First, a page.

The anchor well is big enough to allow for a good sized anchor as well as the option to fit a winch and tube for a reef pick. Little luxuries such as a toilet and freshwater wash-down are all available but overall, the fishability of the Pursuit is excellent for everything from trolling to bottom bashing.

RIDE AND HANDLING

The 225 Honda proved more than adequate at launching the hull out of the hole and pushing the Pursuit through some moderate chop. This is the upper end of the power range for the hull but big savings can be had by optioning for a 175hp outboard. Yes, a 175 will come at the expense of being a little sluggish out of the hole at full loads, but it will still plane and perform very well.

This is a big, heavy hull that has a very sharp entry point to the bow and finished with a 19º deadrise. Midship, the hull is still running over 30º of deadrise which, when combined with design and weight, makes the Pursuit a dream to operate in a swell.

We had a nice swell rolling in on the morning of the review and were able to set a good cruise speed and see how well the Pursuit handled the swell. I didn’t go home disappointed. It’s like comparing a La-Z-Boy recliner to a park bench. I missed out on getting accurate speeds due to too much playing around in the swell, but it’s hard to concentrate on numbers when you’re having that much fun. In smooth water, top speed is an impressive 70kph and cruising on around 400 revs still achieves just under 50kph. However, ploughing through chop dramatically slows a boat down so sorry about just a couple of ball-park figures here.

As mentioned, the only changes made to the All 4 Adventure Sea Jay are the long-range tanks, two fridges and the solar panels. The rest of the hull is standard, including hydraulic steering, bucket seats, transom door and boarding platform, scuppers as well as all standard electronics such as lights and bilges. The only extras that I think are a must for anglers include the bait board with live bait tank and rocket launcher. A kill tank is another option. The standard tank is 360L and the kill tank will reduce that slightly so it’s a case of weighing up your priorities.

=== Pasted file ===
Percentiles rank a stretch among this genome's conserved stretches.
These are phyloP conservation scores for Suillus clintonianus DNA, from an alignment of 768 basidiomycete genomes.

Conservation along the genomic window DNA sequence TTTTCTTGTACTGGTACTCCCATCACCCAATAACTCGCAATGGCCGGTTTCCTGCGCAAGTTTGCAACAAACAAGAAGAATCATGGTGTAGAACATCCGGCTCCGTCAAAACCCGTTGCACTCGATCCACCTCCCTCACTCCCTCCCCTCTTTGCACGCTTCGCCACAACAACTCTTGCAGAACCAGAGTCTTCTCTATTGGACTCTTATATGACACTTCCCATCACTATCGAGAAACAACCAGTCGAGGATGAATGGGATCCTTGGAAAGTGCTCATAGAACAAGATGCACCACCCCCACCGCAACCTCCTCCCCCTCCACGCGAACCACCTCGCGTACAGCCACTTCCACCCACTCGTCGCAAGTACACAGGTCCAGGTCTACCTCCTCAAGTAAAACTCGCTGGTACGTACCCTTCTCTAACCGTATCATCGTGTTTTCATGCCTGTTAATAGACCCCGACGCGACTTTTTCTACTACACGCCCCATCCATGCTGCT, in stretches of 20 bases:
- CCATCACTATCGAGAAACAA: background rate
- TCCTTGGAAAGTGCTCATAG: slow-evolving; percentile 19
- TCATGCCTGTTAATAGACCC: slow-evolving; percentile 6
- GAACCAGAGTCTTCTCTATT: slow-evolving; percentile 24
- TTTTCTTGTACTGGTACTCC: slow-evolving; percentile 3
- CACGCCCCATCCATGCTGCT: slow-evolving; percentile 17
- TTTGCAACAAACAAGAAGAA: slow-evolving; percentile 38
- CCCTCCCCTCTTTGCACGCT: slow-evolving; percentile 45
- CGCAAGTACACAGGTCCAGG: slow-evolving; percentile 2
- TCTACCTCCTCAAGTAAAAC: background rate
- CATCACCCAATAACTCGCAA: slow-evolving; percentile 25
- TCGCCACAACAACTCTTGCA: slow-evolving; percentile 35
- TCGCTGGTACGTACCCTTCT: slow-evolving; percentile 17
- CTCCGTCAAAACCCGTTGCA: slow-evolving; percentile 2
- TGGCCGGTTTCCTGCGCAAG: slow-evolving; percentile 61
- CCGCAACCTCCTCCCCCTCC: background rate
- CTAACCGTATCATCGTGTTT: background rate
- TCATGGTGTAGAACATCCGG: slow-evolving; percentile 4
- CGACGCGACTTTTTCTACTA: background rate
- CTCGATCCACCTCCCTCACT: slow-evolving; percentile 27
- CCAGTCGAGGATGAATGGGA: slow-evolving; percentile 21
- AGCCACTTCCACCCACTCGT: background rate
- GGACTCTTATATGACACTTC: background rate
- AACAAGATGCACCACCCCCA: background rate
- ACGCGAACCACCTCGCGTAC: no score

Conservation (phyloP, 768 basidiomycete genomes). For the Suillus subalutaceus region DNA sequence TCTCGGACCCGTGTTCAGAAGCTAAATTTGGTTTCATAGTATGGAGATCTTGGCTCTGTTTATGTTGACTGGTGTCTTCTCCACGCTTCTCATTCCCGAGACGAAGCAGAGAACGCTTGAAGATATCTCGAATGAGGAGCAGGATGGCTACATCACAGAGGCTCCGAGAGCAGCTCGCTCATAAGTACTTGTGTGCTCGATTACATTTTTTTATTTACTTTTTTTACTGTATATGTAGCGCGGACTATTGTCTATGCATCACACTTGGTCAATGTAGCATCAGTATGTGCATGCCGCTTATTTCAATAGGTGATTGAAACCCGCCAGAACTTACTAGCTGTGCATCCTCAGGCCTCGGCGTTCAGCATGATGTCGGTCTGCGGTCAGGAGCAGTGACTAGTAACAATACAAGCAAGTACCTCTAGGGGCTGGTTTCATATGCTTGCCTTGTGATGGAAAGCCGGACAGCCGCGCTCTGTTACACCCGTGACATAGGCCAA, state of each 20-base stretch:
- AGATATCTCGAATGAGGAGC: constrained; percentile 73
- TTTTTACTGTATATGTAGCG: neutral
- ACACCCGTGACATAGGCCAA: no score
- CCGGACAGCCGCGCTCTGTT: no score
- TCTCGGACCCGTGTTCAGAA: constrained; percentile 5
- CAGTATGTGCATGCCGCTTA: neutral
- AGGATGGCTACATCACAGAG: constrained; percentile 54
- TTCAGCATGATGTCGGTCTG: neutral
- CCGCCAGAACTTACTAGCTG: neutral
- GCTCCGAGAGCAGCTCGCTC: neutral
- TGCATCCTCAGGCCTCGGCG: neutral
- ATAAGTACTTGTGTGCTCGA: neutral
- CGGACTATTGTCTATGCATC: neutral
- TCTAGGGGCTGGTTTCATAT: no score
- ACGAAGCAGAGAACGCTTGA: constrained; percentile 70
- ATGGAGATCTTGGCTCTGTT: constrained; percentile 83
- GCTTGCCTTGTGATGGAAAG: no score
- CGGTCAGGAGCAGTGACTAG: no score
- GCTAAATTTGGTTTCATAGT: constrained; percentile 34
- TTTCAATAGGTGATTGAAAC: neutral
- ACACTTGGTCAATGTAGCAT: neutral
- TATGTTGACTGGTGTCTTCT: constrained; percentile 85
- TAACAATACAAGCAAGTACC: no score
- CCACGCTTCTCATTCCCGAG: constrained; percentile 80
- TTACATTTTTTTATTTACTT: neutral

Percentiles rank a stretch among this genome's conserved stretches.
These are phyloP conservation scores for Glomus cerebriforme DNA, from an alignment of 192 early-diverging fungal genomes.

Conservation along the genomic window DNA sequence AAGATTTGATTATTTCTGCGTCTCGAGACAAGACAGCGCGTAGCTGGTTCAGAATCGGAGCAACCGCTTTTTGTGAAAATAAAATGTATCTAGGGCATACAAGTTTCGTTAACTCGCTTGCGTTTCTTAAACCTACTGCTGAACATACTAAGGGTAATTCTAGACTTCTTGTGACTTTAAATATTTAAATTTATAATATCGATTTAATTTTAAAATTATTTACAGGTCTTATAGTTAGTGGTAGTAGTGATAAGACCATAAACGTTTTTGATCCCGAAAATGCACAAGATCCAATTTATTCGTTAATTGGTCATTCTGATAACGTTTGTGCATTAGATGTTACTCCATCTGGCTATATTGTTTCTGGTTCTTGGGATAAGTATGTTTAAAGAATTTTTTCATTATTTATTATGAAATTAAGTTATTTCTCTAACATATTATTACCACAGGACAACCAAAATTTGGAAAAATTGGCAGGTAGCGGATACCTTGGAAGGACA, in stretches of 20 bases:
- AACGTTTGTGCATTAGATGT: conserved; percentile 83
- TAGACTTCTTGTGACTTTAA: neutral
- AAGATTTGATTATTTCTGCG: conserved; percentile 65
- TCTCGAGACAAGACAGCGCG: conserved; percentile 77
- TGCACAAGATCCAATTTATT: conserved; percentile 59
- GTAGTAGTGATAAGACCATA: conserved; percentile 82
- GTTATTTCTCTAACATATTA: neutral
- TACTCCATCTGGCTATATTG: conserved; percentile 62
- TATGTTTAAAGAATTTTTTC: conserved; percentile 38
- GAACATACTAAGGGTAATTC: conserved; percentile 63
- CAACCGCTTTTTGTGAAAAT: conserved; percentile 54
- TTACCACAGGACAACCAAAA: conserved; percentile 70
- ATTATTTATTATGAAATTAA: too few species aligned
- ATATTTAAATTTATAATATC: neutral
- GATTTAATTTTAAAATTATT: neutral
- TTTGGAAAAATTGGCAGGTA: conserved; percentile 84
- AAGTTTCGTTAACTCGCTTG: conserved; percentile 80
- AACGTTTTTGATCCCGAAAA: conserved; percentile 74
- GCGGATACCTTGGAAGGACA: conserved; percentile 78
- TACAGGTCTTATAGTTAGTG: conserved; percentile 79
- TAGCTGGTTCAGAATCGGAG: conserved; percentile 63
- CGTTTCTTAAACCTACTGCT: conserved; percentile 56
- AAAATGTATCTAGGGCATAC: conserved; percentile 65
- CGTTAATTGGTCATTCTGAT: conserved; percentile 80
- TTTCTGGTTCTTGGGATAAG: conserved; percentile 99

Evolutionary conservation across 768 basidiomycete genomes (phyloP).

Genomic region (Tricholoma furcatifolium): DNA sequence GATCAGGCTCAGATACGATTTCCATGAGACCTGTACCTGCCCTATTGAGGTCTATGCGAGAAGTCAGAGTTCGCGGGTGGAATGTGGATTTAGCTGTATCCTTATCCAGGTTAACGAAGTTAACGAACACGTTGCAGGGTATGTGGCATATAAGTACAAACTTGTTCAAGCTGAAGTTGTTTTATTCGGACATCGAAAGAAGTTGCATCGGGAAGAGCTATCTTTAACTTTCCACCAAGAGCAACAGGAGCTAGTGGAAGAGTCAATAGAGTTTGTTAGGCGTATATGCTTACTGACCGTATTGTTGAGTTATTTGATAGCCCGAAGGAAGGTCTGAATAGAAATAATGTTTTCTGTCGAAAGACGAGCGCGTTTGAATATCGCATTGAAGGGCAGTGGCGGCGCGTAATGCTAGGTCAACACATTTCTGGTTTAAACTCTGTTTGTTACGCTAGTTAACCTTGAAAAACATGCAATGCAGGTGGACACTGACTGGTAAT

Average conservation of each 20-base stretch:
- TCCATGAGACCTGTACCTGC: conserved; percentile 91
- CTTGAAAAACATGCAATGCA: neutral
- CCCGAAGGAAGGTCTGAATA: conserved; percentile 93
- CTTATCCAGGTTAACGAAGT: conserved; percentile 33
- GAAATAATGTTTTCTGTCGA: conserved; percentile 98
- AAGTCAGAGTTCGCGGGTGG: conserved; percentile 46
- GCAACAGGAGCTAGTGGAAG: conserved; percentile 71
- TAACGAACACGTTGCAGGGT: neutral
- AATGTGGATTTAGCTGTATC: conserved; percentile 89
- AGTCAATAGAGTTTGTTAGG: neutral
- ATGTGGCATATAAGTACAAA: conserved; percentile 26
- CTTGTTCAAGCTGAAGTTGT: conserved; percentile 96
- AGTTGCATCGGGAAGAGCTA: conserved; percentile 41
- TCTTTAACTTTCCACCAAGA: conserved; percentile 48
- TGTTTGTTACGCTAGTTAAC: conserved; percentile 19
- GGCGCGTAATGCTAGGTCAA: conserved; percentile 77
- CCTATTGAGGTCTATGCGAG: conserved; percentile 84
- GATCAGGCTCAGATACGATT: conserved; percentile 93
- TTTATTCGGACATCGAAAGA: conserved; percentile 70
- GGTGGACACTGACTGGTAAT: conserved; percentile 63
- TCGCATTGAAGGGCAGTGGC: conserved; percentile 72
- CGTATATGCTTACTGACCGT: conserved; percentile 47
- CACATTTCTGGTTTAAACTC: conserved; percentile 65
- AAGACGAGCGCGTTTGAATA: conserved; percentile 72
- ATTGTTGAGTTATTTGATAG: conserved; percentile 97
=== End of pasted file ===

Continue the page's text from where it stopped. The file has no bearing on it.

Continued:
The dry weight of the hull is almost 1300kg so loaded with outboard you will be well in excess of two tonnes. This is no problem on the water, giving the Pursuit its stability and lovely soft ride, but add a trailer and towing weights can be as high as 2500kg. This rules out the family sedan but all the large 4x4s and utilities will do the job easily.

All in all, the Sea Jay Pursuit is a very neat, extremely well built half cab that doubles nicely as a serious fishing boat or a weekend escape with the family. And just in case you were wondering, it is very capable of taking a couple of mad anglers across the top of Oz and back. Prices start from under $90,000, with the test boat coming in at $110,000.

Check out this season’s All 4 Adventure as well as a short clip of the Pursuit in action on the Fishing Monthly website.

Facts

SPECIFICATIONS

Length7.1m overall
Beam2.49
Deadrise19 degrees
WeightDry weight hull only 1290kg
Towing weightBoat, motor and trailer fuelled can be up to 2500kg
Sides4mm
Bottom5mm
Transom5mm
Max. power230hp
Power as tested225hp